Indy 500 Results
Spencer Pigot's crash in practice Wednesday afternoon provided the Verizon IndyCar Series with its first look at how its new-for-2016 safety devices worked, and so far, everyone is pleased.
Through its preliminary investigation of the Rahal Letterman Lanigan Honda driver's spin and collision with the Turn 1 wall, the rookie rotated, turned backward while heading toward the barrier, had the rear beam wing flaps deploy upward, poured tire smoke off his four Firestones, clouted the wall with the left-rear corner, and never looked close to flipping or flying.
The combination of the mandatory dome skids beneath all cars that helps the floors to produce extra downforce in a spin, and the rear beam flaps that spoiled lift-producing airflow over the back of the car (while adding a lot of rear downforce) validated everything IndyCar's competition team has been developing since three cars crashed and flew at Indy 12 months ago.
"We're quite happy to see a lot of tire smoke; we didn't see a lot of that last year, " Tino Belli, IndyCar's director of aerodynamic development told RACER. "We think that was the dome skid. We need to go through all of the data to correlate it."
The tire smoke is a significant indicator of IndyCar's progress with its superspeedway safety innovations. During last year's crashes and flights, minimal smoke was present, which indicated the cars had an insufficient amount of downforce while rotating. With Pigot's smoky spin, the presence of significant downforce was told by the four Firestones being compressed into the track surface during the slide into the wall. Once the car came to a rest, large holes were found in every tire which, in this instance, was a positive.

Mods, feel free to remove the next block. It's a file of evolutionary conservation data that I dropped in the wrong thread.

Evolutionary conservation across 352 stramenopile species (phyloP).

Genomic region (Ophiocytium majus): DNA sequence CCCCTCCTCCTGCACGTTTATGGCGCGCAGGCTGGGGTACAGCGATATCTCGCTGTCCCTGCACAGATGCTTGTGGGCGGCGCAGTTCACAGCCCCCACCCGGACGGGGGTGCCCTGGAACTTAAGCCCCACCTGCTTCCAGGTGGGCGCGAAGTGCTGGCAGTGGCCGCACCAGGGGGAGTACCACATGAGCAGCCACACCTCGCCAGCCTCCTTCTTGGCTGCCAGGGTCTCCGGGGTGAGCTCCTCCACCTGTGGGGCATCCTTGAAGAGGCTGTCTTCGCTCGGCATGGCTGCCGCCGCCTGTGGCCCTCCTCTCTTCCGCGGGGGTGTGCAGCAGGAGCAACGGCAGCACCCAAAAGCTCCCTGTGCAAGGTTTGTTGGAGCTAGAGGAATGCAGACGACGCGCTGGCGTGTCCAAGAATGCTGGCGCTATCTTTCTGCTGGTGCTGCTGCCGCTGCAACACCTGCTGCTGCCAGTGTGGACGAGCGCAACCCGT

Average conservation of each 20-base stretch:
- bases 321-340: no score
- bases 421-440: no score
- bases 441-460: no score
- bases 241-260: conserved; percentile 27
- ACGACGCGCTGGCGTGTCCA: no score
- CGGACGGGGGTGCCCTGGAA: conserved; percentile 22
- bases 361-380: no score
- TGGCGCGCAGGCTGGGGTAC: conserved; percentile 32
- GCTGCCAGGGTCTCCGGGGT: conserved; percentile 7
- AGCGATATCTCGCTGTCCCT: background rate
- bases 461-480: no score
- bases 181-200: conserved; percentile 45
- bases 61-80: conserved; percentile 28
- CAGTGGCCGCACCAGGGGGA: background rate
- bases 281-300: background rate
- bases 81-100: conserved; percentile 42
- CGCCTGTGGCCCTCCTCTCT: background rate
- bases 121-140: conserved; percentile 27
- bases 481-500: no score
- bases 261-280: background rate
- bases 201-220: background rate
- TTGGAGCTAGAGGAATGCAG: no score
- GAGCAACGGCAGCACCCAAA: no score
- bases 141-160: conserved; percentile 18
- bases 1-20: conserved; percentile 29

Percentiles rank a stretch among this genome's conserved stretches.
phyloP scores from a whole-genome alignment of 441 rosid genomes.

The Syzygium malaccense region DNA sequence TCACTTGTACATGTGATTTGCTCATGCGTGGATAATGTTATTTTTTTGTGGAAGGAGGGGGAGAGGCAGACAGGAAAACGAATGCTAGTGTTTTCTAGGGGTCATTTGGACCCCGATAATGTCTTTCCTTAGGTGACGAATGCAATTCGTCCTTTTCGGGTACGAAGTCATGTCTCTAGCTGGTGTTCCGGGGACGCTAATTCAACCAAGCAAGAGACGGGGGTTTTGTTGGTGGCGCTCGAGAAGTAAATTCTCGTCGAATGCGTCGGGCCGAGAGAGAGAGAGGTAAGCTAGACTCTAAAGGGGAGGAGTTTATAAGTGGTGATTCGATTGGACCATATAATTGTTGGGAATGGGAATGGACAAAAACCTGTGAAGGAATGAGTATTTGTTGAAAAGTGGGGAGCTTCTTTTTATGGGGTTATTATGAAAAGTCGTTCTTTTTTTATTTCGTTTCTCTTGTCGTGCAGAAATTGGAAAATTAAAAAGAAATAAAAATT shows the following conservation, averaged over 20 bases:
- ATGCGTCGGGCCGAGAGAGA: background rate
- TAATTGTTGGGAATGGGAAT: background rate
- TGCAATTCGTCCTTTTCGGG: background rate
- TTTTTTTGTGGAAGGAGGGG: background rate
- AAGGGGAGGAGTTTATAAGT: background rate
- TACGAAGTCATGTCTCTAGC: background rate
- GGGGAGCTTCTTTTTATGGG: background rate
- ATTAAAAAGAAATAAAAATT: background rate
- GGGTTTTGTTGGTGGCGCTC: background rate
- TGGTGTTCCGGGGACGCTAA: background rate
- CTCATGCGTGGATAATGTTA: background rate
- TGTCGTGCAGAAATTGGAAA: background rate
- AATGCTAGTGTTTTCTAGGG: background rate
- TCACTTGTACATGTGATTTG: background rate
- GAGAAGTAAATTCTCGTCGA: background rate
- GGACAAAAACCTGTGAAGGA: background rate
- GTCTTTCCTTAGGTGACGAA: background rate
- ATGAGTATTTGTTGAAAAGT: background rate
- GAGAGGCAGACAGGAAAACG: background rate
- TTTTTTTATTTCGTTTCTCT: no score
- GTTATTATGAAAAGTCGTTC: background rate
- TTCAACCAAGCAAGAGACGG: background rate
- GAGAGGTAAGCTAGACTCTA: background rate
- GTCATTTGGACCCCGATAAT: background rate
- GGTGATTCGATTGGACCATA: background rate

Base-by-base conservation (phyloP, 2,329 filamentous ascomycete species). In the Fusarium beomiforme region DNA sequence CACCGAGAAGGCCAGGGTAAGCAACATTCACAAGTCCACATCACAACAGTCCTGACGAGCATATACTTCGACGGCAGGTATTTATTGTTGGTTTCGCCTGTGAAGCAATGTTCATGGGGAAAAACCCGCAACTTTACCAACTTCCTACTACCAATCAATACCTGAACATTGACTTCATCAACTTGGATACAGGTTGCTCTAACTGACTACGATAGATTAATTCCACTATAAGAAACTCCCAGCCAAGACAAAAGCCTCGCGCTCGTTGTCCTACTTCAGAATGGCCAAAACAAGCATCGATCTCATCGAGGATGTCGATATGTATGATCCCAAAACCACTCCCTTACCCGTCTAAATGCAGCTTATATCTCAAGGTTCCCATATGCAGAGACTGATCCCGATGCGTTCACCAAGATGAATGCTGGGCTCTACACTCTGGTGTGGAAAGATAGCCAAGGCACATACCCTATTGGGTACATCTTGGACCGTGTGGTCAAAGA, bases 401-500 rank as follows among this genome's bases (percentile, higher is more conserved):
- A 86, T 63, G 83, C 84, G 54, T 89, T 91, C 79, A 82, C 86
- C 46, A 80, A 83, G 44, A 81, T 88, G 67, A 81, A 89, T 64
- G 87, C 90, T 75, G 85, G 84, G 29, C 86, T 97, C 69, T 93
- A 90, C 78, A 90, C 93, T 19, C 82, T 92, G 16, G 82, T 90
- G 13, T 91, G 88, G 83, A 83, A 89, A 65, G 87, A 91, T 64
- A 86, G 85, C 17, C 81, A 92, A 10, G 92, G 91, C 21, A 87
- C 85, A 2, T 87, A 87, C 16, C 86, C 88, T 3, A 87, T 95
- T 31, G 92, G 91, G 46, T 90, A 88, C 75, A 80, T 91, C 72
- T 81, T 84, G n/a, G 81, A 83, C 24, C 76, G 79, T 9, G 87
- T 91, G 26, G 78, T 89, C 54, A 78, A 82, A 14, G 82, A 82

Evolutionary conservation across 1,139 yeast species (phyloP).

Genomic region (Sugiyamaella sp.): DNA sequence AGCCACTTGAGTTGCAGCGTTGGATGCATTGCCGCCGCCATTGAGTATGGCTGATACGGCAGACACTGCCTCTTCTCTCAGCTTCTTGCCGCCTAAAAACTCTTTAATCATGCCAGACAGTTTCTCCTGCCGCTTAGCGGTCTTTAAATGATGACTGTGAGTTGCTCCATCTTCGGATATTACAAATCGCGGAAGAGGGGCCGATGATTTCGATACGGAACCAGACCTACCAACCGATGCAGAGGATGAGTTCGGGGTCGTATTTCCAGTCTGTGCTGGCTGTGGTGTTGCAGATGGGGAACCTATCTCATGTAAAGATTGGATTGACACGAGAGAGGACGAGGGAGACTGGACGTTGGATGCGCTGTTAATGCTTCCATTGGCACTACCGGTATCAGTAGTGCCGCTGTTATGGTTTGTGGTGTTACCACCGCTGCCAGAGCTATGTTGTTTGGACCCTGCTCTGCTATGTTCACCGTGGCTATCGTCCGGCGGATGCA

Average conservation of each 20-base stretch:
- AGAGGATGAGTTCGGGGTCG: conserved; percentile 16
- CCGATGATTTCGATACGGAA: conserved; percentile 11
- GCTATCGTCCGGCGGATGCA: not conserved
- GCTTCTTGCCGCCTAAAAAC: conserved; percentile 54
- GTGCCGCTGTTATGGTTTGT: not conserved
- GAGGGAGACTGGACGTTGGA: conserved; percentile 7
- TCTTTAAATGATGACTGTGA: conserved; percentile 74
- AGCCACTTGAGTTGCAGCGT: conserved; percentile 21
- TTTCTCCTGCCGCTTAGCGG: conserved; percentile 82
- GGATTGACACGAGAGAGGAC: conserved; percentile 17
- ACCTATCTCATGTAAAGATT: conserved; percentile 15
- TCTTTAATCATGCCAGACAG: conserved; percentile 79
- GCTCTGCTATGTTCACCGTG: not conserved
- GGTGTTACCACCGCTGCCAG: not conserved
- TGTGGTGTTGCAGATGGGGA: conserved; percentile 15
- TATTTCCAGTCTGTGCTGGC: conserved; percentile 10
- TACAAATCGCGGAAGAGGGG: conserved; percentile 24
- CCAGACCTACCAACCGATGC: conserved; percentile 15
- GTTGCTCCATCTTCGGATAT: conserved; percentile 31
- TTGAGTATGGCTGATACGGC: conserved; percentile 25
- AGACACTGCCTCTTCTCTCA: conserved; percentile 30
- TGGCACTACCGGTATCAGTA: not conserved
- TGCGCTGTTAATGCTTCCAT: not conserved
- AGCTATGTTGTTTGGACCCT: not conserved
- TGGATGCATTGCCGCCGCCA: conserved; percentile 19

Belli (left, Marshall Pruett photo) was also pleased to see the early deployment of the beam flaps sooner than anticipated.
"You can see the flaps deploy [early] in the spin; in the wind tunnel you almost have to have the car completely backwards before they go vertical, " he said. "But here, you see the [right-rear] flap go vertical while the [right-rear] wheel pod is [blocking most of the rearward air]. That's something interesting we've learned."
Another impressive aspect of the crash came when the left-rear wheel pod was mostly destroyed as it made first contact with the wall, but the left-rear flap remained structurally sound and stayed in its upright position. The flap, as Belli showed RACER in photos of the crashed components, did incur some damage, but not enough to stop it from serving its purpose.
Adding to list of positive observations, Belli pointed to how Pigot's car reacted after spinning and hitting the wall. Last year, in almost the same exact spot, the noses of those cars were pinned down and the rears got light, which led to the takeoffs. In Pigot's crash, with the new safety devices installed, the rear was pinned, preventing flight.
"Last year when we hit the wall, it tended to fall down on the left-front [tire], but in this crash, you can see the back of the car is down, and that's where we think the flaps are pushing down on the back of the car, " Belli added. "It's pretty impressive."
Although Belli preferred to keep the speed figure private, he did say the speed of Pigot's impact was reduced by a noticeable amount compared to last year's spins and crashes in Turn 1. Pigot's slower impact – which is favorable – also appears to be a byproduct of the dome skids and beam flaps keeping downforce on the car.